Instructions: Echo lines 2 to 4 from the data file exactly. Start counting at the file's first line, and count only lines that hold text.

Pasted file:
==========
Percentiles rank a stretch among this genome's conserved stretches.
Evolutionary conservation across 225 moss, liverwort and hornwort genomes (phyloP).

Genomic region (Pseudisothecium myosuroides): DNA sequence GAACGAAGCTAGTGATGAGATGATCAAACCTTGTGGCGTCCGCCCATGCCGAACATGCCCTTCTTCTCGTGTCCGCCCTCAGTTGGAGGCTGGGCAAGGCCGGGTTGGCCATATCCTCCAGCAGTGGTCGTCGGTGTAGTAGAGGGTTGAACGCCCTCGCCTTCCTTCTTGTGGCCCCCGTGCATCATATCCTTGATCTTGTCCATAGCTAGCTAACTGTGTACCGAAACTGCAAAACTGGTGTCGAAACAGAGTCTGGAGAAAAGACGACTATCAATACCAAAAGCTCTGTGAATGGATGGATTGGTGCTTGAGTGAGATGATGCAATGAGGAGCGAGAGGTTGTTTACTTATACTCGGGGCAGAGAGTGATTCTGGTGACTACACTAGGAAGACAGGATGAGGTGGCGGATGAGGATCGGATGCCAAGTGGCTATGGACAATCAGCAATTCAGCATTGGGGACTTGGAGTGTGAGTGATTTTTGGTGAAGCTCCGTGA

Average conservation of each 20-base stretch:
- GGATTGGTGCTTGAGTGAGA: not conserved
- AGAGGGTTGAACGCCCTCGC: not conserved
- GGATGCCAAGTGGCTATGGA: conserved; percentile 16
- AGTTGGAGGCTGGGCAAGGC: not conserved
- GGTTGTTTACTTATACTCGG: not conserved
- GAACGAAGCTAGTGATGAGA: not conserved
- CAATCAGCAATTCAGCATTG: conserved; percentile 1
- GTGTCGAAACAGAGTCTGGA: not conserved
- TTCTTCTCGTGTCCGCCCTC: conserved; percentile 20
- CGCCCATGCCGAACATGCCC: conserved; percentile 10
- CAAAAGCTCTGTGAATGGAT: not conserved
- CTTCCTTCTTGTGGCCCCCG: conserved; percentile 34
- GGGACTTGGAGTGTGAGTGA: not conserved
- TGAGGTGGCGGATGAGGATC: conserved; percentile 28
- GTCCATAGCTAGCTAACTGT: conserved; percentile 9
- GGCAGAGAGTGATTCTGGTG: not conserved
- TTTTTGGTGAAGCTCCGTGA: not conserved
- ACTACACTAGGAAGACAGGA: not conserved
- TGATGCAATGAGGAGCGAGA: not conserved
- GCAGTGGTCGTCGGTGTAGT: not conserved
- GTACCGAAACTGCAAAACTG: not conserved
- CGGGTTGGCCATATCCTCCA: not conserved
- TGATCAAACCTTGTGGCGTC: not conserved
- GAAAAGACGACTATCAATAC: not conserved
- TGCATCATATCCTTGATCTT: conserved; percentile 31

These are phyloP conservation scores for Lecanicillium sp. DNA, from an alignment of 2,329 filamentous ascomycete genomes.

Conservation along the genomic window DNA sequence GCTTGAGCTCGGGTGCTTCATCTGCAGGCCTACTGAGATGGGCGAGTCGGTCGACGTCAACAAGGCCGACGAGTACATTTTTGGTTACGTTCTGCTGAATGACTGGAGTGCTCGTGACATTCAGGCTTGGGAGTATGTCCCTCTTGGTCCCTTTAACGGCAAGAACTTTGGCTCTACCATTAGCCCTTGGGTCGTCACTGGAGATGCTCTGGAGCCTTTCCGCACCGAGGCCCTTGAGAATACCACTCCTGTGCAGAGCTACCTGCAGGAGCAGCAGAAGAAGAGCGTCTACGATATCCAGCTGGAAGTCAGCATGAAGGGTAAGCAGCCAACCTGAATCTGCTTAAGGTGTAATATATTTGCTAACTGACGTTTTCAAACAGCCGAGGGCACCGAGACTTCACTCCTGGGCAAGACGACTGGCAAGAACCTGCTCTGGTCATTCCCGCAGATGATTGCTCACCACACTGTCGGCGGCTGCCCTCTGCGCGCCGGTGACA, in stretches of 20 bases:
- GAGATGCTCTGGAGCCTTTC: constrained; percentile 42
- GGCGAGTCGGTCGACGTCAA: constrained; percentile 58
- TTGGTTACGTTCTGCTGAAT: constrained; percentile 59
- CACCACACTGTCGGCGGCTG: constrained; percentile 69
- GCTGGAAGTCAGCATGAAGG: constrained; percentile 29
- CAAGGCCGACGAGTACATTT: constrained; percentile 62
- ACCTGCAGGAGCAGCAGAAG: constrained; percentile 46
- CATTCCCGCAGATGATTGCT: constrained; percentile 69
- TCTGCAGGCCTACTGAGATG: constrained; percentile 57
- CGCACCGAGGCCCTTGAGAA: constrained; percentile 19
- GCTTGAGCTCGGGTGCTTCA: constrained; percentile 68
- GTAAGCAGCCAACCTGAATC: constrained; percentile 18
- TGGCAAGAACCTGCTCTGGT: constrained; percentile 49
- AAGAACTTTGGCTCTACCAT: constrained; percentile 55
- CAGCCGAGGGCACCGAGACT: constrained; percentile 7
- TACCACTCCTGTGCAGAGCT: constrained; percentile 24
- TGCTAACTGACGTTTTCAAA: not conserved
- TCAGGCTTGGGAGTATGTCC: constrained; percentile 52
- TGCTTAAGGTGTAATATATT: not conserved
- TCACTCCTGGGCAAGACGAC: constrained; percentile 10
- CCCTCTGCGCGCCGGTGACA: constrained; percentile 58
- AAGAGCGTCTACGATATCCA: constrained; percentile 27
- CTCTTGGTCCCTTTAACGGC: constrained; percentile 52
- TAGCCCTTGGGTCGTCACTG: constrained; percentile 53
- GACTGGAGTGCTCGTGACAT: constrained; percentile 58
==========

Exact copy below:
Evolutionary conservation across 225 moss, liverwort and hornwort genomes (phyloP).

Genomic region (Pseudisothecium myosuroides): DNA sequence GAACGAAGCTAGTGATGAGATGATCAAACCTTGTGGCGTCCGCCCATGCCGAACATGCCCTTCTTCTCGTGTCCGCCCTCAGTTGGAGGCTGGGCAAGGCCGGGTTGGCCATATCCTCCAGCAGTGGTCGTCGGTGTAGTAGAGGGTTGAACGCCCTCGCCTTCCTTCTTGTGGCCCCCGTGCATCATATCCTTGATCTTGTCCATAGCTAGCTAACTGTGTACCGAAACTGCAAAACTGGTGTCGAAACAGAGTCTGGAGAAAAGACGACTATCAATACCAAAAGCTCTGTGAATGGATGGATTGGTGCTTGAGTGAGATGATGCAATGAGGAGCGAGAGGTTGTTTACTTATACTCGGGGCAGAGAGTGATTCTGGTGACTACACTAGGAAGACAGGATGAGGTGGCGGATGAGGATCGGATGCCAAGTGGCTATGGACAATCAGCAATTCAGCATTGGGGACTTGGAGTGTGAGTGATTTTTGGTGAAGCTCCGTGA

Average conservation of each 20-base stretch: